It’s no secret that redheads are rare—between 1 and 2 percent of the world’s population has natural red hair. Yet despite the fact that they are a genetic minority, redheads have tended to make waves in history. Alternately loved or feared, hated or admired, redheads have divided people’s opinions for centuries.
Here are some famous redheads who rocked history’s boat. They led very different lives, but most of them share the traits of being bold and unconventional people.
Erik the Red
This redheaded Viking explorer got his nickname from his fiery locks and allegedly also his fiery temper. Unwelcome in Norway and Iceland after various feuds, he discovered Greenland, which he named, and started a Viking colony there.
King Henry VIII
Who doesn’t know the story of the famously hotheaded king of England and his six wives? During his lifetime, Henry broke his nation’s ties with the Pope, founded the Church of England, and became notorious for his series of divorces (not to mention for ordering his various wives’ executions once they had fallen from favor.) He also became the father of Queen Elizabeth I.
Queen Elizabeth I
Inheriting her father’s aggressive disposition in addition to his red hair, Elizabeth made her mark on history as one of England’s most powerful and successful rulers. A survivor of royal intrigues and a strategist, Elizabeth I gave her kingdom a newfound sense of stability, independence and pride.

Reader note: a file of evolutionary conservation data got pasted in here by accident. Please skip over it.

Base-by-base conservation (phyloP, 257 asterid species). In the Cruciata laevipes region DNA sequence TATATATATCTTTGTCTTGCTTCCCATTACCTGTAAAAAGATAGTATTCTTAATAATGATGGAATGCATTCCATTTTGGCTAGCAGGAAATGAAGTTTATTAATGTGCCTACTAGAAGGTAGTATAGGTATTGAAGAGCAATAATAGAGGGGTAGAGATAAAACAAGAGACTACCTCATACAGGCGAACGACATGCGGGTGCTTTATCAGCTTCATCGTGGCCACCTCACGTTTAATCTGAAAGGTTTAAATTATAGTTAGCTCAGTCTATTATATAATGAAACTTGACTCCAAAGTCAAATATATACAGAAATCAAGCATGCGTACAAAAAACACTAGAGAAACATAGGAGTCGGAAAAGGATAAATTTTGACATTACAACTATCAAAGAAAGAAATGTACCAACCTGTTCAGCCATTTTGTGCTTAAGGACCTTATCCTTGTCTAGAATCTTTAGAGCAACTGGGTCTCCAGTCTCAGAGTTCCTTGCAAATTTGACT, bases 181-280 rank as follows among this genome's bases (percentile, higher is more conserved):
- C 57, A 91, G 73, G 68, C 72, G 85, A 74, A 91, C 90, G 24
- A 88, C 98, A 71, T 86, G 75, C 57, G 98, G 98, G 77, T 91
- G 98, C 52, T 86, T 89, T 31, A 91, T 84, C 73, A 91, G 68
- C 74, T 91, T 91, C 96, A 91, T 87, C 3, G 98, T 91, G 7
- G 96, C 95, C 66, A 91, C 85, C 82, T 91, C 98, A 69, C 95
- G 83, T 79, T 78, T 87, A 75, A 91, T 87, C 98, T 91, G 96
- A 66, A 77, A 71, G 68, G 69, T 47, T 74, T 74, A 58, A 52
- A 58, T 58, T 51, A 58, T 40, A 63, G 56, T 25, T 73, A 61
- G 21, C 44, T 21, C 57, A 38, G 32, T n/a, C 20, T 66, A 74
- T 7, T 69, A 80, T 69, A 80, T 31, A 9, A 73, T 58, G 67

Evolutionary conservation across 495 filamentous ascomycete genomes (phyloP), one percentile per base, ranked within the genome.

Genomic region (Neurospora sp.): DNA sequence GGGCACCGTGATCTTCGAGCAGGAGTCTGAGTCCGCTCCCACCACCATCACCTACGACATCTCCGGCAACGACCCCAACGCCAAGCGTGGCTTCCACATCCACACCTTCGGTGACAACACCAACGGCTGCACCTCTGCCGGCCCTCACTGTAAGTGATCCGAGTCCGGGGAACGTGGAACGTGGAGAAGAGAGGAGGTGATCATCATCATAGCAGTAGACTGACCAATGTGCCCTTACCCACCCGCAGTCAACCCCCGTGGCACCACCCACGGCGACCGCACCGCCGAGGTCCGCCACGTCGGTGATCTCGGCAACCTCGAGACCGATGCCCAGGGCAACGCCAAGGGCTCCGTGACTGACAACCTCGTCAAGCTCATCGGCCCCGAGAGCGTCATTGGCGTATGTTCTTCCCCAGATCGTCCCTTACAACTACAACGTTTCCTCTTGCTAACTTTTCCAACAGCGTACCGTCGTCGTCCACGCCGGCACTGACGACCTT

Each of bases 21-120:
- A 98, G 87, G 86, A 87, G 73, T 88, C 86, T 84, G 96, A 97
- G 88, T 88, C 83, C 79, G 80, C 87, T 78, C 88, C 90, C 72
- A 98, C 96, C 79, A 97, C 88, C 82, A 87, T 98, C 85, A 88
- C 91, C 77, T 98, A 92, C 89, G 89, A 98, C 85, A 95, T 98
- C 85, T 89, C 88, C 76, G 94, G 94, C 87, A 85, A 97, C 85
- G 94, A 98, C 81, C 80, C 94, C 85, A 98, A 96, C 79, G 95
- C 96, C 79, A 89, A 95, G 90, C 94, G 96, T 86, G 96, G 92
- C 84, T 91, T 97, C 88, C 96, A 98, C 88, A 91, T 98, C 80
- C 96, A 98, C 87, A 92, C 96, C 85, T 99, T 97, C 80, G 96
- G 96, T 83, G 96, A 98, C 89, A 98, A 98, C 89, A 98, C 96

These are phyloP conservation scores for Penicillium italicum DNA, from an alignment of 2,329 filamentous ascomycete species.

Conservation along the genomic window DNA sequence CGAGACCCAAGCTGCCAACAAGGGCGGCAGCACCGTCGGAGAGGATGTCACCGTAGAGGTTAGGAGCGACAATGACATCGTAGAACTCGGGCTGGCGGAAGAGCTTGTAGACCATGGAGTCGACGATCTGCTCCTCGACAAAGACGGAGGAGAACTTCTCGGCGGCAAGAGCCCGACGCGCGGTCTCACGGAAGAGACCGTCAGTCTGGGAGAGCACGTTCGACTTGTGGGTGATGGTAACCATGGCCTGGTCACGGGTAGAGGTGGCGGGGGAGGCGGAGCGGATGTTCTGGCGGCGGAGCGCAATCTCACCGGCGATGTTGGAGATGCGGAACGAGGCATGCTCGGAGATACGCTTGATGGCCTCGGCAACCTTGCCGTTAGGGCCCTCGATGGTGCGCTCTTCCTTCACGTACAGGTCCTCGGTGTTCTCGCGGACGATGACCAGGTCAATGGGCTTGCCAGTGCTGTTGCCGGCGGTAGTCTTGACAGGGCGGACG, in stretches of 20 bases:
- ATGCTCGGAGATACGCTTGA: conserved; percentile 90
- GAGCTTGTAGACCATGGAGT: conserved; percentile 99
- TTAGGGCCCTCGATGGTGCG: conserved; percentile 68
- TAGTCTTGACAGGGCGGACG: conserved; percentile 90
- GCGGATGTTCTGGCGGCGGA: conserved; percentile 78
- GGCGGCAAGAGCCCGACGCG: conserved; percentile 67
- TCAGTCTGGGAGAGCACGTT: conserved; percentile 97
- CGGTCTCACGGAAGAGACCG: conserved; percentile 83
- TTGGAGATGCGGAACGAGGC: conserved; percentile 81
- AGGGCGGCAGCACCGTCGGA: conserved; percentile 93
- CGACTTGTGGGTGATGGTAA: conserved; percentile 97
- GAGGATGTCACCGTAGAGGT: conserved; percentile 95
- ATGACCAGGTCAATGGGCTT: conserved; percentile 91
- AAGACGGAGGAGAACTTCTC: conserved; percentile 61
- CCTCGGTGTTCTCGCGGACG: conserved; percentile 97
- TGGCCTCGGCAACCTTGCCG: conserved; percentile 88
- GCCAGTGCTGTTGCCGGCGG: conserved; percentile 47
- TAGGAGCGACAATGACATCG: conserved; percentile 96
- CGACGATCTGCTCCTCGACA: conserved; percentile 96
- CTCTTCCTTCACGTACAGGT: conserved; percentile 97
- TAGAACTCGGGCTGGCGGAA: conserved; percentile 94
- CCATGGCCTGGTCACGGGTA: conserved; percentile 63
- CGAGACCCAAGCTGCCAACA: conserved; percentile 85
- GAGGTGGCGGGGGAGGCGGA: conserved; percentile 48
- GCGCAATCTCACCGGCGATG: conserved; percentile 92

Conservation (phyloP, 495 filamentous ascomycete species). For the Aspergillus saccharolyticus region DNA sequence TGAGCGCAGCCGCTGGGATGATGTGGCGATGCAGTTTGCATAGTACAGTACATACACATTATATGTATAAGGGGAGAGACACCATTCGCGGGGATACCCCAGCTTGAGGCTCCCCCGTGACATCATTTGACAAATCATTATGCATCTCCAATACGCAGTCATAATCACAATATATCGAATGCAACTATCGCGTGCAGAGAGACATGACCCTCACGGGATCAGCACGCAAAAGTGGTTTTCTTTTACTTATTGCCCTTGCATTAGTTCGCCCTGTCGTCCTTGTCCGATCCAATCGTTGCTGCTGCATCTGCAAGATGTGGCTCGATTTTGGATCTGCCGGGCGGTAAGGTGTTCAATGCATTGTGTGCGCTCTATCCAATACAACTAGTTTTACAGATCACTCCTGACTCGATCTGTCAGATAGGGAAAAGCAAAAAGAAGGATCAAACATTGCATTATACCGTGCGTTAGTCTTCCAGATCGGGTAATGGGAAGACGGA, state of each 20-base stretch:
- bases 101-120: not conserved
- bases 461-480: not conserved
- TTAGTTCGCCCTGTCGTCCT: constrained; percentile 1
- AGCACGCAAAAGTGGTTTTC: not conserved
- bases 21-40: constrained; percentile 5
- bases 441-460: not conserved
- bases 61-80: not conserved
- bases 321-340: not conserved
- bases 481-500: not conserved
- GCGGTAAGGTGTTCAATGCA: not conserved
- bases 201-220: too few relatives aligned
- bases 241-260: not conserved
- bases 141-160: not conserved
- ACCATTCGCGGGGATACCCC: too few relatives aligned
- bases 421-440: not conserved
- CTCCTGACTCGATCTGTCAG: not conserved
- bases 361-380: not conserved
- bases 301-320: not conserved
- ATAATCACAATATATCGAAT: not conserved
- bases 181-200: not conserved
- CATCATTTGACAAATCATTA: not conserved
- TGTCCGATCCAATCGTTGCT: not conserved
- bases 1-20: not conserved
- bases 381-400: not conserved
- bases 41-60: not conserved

Also known as “Red Beard the Pirate,” this Barbary pirate and later Ottoman admiral was feared and admired for the sway he held over the Mediterranean.
Despite being characterized as a white-wig-wearing figure, Washington did actually have red hair. He tended to display a calm and self-controlled demeanor, although he did elegantly lose his temper at the Battle of Monmouth in 1778.
The famed British Prime Minister was nicknamed “copper knob” while attending school at Harrow due to his red hair. Churchill’s talent for eloquent and impassioned speeches and his ability to rally members of the public to a common cause proved indispensable to Great Britain during World War II.
Richard the Lionheart
The archetypal medieval warrior-king and enthusiastic crusader, Richard I of England is alleged to have had red hair in addition to being very tall. He spent most of his lifetime fighting.
Famous Civil Rights leader Malcolm X was nicknamed “Detroit Red” due to his red hair, which derived from his Scottish ancestry. He is alleged to have disliked the color of his hair.
Author and humorist Samuel L. Clemens, better known as Mark Twain, made his red hair the subject of his jokes. “While the rest of the species is descended from apes, redheads are descended from cats,” he is alleged to have quipped.
Vincent Van Gogh
One of the world’s most famous artists known for his vibrant paintings, Van Gogh sported equally vibrant red hair, which took on a particularly fiery hue in his beard.
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